“She came up behind him and touched the edge of his cloak, and immediately her bleeding stopped” (Luke 8:44).  I really love how Mark report this incident: “Immediately her bleeding stopped, and she felt in her body that she was freed from her suffering” (Luke 5:29). Matthew reports, “Jesus turned and saw her. ‘Take heart, daughter,’ he said, ‘your faith has healed you.’ And the woman was healed at that moment” (9:22).

Is there anyone in this room with physical pain or a mental illness? I want to tell you this morning the risen Christ can set you free.

  1. Sometimes, God offers his peace, comfort, and hope in the most excruciating moment in our lives where we experience pain and suffering, disappointments, dehumanization, hurt, isolation, solitude, and abuse; yet, even in the moment of death, God shows us powerfully to demonstrate his compassion towards us, to heal us, to restore us, to recover us, to remake us,  and to reconstruct our lives:

One of the most moving stories recorded in the Bible and in John 11: 1-44 is the death of Jesus’s best friend Lazarus, the brother of Mary and Martha. Jesus sympathizes with the family that was hurting and suffering. Let’s observe Jesus’ specific attitude toward them:

Mary and Martha: “So the sisters sent word to Jesus, ‘Lord, the one you love is sick” (John 11:3)

Jesus: When he heard this, Jesus said, “This sickness will not end in death. No, it is for God’s glory so that God’s Son may be glorified through it.” (verse 4)

Commentator: “Now Jesus loved Martha and her sister and Lazarus. So when he heard that Lazarus was sick, he stayed where he was two more days” (verse 6)

Jesus: Jesus the compassionate Lord and Savior takes the initiative to go so he could heal his friend: “He went on to tell them, “Our friend Lazarus has fallen asleep; but I am going there to wake him up” (verse 11)

17 On his arrival, Jesus found that Lazarus had already been in the tomb for four days. 18 Now Bethany was less than two miles[b] from Jerusalem, 19 and many Jews had come to Martha and Mary to comfort them in the loss of their brother. 20 When Martha heard that Jesus was coming, she went out to meet him, but Mary stayed at home.

21 “Lord,” Martha said to Jesus, “if you had been here, my brother would not have died. 22 But I know that even now God will give you whatever you ask.”

Jesus: 23 Jesus said to her, “Your brother will rise again.”

24 Martha answered, “I know he will rise again in the resurrection at the last day.”

Jesus: 25 Jesus said to her, “I am the resurrection and the life. The one who believes in me will live, even though they die; 26 and whoever lives by believing in me will never die. Do you believe this?”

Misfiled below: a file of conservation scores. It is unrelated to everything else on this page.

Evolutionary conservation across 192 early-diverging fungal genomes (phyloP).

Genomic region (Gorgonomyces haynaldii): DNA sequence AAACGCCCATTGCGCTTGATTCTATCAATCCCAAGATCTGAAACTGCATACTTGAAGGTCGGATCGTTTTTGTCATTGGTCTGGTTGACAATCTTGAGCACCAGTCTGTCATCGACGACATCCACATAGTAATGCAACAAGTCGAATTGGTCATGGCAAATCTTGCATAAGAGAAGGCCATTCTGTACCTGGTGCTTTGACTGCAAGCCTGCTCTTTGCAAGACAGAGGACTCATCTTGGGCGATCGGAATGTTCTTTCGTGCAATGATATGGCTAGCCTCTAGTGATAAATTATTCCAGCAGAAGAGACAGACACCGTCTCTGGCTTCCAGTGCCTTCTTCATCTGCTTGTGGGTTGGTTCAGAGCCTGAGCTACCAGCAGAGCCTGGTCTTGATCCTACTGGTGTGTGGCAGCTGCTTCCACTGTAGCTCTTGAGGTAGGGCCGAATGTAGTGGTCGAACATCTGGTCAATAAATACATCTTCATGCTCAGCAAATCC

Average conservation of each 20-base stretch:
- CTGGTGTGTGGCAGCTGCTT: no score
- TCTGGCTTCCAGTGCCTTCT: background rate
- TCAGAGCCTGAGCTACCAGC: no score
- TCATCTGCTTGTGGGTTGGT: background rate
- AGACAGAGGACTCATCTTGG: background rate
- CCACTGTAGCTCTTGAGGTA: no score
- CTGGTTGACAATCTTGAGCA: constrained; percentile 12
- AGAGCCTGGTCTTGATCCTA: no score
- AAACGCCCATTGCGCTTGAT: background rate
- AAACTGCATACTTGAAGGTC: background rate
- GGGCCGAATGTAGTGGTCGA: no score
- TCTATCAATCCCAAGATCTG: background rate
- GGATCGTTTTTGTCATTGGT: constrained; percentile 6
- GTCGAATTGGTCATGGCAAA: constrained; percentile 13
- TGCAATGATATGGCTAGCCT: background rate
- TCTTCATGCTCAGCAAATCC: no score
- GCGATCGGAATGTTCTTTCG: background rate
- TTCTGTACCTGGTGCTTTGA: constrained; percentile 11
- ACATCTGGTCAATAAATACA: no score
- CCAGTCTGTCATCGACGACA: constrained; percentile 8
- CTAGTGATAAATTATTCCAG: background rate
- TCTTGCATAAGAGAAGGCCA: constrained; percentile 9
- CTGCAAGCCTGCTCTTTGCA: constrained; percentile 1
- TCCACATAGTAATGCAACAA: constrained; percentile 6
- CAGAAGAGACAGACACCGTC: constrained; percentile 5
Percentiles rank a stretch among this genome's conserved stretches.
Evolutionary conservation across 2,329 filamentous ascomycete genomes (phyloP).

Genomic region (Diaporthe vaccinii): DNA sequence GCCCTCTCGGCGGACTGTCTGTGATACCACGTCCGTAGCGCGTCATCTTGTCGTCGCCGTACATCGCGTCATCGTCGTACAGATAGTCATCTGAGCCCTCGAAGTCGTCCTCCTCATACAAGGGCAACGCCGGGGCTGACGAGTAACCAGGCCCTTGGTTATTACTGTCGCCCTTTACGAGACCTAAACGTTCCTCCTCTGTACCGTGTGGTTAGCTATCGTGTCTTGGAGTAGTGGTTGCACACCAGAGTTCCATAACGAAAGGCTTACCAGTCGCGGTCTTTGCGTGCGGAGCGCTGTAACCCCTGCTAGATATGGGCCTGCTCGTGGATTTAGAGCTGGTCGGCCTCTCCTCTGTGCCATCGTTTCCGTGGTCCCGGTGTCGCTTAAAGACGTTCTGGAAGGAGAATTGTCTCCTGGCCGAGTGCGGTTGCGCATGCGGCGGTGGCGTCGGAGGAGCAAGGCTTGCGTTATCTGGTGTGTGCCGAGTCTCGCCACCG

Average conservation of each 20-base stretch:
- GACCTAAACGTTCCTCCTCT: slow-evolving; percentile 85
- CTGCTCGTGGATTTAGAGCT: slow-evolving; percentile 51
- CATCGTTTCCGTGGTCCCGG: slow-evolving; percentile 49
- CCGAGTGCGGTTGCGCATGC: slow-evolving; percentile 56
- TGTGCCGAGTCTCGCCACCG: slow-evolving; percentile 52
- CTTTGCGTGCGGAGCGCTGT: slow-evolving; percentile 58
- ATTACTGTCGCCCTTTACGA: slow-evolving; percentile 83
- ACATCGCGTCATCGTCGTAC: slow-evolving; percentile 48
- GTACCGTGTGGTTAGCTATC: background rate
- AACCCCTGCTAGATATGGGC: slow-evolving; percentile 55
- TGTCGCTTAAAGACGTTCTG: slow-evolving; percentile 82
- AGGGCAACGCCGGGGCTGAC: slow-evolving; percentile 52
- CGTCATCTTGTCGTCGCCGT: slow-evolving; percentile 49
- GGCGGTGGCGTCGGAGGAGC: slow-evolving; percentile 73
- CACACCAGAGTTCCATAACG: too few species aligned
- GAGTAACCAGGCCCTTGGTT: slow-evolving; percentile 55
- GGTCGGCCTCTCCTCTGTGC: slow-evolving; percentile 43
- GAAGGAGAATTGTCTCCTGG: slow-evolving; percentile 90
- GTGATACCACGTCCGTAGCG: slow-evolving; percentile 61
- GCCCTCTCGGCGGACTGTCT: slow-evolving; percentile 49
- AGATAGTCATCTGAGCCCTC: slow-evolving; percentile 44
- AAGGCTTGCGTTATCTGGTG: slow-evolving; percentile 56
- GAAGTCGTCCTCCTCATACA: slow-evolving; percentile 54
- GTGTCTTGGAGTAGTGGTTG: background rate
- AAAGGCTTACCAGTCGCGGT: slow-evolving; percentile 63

32 When Mary reached the place where Jesus was and saw him, she fell at his feet and said, “Lord, if you had been here, my brother would not have died.”

33 When Jesus saw her weeping, and the Jews who had come along with her also weeping, he was deeply moved in spirit and troubled. 34 “Where have you laid him?” he asked.

“Come and see, Lord,” they replied.

35 Jesus wept.

36 Then the Jews said, “See how he loved him!”

37 But some of them said, “Could not he who opened the eyes of the blind man have kept this man from dying?”

Jesus: “Jesus, once more deeply moved, came to the tomb. It was a cave with a stone laid across the entrance” (verse 38)

38 Jesus, once more deeply moved, came to the tomb. It was a cave with a stone laid across the entrance. 39 “Take away the stone,” he said.

“But, Lord,” said Martha, the sister of the dead man, “by this time there is a bad odor, for he has been there four days.”

40 Then Jesus said, “Did I not tell you that if you believe, you will see the glory of God?”

41 So they took away the stone. Then Jesus looked up and said, “Father, I thank you that you have heard me. 42 I knew that you always hear me, but I said this for the benefit of the people standing here, that they may believe that you sent me.”

43 When he had said this, Jesus called in a loud voice, “Lazarus, come out!” 44 The dead man came out, his hands and feet wrapped with strips of linen, and a cloth around his face.

Jesus said to them, “Take off the grave clothes and let him go.”

***Just like Jesus raised Lazarus from the dead, he can set you free today from shackles of oppression, abuse, exploitation, he can revive those dead bones in your bone.

  • Death does not separate us from God and his love
  1.  Psalm 23:4

“Even though I walk
through the darkest valley,[a]
I will fear no evil,
for you are with me;
your rod and your staff,
they comfort me.”

  1. 3:20, 21

20 But our citizenship is in heaven. And we eagerly await a Savior from there, the Lord Jesus Christ, 21 who, by the power that enables him to bring everything under his control, will transform our lowly bodies so that they will be like his glorious body.

  1. Jesus is our hope and our righteousness
  • Because of that, God will give us hope in our suffering
  • 2 Cor. 1: -3-4

Praise be to the God and Father of our Lord Jesus Christ, the Father of compassion and the God of all comfort, who comforts us in all our troubles, so that we can comfort those in any trouble with the comfort we ourselves receive from God.  

  • Romans 8:1

“Therefore, there is now no condemnation for those who are in Christ Jesus”

  1. Jesus is the Resurrection of life, therefore God will resurrect our body
  • 21:4

.‘He will wipe every tear from their eyes. There will be no more death’ or mourning or crying or pain, for the old order of things has passed away.”